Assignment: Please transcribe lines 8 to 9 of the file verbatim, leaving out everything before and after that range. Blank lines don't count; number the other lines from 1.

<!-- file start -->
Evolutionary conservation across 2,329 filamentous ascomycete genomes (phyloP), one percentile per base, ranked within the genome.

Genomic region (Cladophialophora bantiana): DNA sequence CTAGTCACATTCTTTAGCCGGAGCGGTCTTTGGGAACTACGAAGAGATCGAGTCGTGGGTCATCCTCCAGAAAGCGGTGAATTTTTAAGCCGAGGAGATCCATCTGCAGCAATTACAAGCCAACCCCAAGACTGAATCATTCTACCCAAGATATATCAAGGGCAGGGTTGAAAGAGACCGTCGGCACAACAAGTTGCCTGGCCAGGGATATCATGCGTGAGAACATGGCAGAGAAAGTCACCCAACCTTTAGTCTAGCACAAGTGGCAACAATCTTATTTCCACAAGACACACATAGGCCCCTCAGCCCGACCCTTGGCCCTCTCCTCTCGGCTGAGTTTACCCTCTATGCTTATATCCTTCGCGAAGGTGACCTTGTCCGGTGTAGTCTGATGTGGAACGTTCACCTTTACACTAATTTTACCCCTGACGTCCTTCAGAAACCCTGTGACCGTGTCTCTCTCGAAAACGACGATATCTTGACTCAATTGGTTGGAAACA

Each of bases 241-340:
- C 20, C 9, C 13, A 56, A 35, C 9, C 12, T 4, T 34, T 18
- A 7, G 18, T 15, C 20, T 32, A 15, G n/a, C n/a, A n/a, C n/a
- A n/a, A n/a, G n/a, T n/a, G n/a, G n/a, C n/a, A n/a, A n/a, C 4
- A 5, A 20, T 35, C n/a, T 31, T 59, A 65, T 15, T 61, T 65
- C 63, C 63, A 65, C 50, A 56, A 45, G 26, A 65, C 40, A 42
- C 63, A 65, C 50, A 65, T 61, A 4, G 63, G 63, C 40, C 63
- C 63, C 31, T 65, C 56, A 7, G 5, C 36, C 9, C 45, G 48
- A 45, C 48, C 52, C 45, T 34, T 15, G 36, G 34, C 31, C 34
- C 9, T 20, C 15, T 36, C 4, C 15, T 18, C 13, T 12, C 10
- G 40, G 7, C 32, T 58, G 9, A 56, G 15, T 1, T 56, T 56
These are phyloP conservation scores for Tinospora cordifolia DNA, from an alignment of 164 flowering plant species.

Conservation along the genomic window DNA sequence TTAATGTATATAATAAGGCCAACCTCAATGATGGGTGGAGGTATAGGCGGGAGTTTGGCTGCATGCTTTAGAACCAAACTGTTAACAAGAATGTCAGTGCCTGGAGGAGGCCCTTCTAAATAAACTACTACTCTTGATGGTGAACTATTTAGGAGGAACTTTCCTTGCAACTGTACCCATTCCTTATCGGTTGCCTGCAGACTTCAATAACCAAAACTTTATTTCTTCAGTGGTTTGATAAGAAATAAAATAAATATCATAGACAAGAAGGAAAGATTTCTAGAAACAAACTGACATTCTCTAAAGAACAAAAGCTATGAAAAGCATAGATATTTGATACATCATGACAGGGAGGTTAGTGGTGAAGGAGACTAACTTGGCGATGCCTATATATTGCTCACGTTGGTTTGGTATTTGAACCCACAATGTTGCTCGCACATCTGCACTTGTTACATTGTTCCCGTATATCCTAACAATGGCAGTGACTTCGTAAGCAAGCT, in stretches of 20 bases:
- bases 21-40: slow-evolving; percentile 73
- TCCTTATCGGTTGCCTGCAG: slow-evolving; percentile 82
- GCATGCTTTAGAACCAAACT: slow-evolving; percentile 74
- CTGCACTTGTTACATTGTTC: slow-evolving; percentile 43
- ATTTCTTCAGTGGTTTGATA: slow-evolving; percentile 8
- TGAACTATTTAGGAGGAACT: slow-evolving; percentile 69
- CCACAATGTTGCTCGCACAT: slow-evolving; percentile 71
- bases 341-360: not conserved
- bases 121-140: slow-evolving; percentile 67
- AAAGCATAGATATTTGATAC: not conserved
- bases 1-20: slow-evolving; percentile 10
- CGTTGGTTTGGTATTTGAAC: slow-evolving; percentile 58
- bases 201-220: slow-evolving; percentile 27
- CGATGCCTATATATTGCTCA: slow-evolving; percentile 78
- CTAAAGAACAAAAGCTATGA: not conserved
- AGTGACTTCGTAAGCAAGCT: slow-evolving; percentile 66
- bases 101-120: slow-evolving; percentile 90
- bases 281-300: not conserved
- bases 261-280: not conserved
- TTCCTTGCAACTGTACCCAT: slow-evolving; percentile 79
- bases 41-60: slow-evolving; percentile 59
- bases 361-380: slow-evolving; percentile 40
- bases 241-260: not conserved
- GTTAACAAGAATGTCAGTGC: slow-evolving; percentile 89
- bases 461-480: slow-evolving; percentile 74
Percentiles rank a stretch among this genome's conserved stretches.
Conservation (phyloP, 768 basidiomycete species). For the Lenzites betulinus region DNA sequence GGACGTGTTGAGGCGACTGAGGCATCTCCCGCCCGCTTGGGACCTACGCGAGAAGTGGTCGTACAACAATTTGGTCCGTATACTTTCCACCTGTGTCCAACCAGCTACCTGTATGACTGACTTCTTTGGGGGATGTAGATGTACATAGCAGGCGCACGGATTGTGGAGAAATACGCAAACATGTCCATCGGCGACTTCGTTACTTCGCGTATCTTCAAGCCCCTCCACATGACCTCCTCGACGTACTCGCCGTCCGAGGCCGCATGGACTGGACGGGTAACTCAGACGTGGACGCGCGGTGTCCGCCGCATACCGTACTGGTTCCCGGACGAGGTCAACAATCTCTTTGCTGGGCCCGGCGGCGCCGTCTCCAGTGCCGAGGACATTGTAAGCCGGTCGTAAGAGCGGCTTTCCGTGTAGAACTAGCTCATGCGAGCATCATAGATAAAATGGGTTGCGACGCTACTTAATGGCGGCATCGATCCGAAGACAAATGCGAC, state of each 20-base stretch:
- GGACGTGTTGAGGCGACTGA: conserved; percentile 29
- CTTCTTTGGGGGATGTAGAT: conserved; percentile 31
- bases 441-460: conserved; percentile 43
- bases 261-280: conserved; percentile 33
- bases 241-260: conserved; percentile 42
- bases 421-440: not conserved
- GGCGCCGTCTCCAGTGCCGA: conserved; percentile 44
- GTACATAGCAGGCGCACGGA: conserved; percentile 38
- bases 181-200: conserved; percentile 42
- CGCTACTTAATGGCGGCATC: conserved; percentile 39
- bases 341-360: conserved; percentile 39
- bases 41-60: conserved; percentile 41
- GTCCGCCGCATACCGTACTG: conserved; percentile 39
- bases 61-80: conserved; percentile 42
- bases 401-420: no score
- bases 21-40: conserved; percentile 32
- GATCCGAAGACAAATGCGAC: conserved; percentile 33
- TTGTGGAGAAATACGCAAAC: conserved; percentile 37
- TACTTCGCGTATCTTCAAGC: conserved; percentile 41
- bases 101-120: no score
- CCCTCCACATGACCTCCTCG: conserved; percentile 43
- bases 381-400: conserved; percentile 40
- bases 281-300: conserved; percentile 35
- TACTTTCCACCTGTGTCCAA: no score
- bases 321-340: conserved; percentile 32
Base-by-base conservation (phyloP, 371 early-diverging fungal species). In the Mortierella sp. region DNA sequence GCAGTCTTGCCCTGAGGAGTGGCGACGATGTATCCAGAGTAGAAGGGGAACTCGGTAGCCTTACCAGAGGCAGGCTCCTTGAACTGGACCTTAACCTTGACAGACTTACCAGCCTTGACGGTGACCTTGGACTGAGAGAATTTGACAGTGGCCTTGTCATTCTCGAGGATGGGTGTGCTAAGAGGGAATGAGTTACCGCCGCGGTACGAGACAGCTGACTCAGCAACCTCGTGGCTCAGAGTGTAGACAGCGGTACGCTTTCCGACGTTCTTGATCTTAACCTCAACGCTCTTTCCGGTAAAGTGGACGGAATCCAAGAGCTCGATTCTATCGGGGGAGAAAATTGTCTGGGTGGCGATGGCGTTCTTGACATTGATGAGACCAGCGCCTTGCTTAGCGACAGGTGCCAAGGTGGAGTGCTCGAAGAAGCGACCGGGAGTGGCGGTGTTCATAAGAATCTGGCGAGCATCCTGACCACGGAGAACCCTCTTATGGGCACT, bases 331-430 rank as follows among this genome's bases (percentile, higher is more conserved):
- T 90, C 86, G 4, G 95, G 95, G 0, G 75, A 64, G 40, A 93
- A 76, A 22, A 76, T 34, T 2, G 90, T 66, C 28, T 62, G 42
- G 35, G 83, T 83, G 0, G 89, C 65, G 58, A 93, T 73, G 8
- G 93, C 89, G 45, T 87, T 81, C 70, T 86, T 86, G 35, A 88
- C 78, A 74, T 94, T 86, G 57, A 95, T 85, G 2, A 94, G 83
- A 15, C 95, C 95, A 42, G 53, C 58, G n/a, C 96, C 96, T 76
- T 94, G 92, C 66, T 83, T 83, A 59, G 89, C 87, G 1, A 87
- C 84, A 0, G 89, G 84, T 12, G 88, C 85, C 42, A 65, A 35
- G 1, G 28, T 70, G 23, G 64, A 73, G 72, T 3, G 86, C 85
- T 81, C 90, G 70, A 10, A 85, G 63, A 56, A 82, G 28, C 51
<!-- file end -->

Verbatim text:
- C 63, C 63, A 65, C 50, A 56, A 45, G 26, A 65, C 40, A 42
- C 63, A 65, C 50, A 65, T 61, A 4, G 63, G 63, C 40, C 63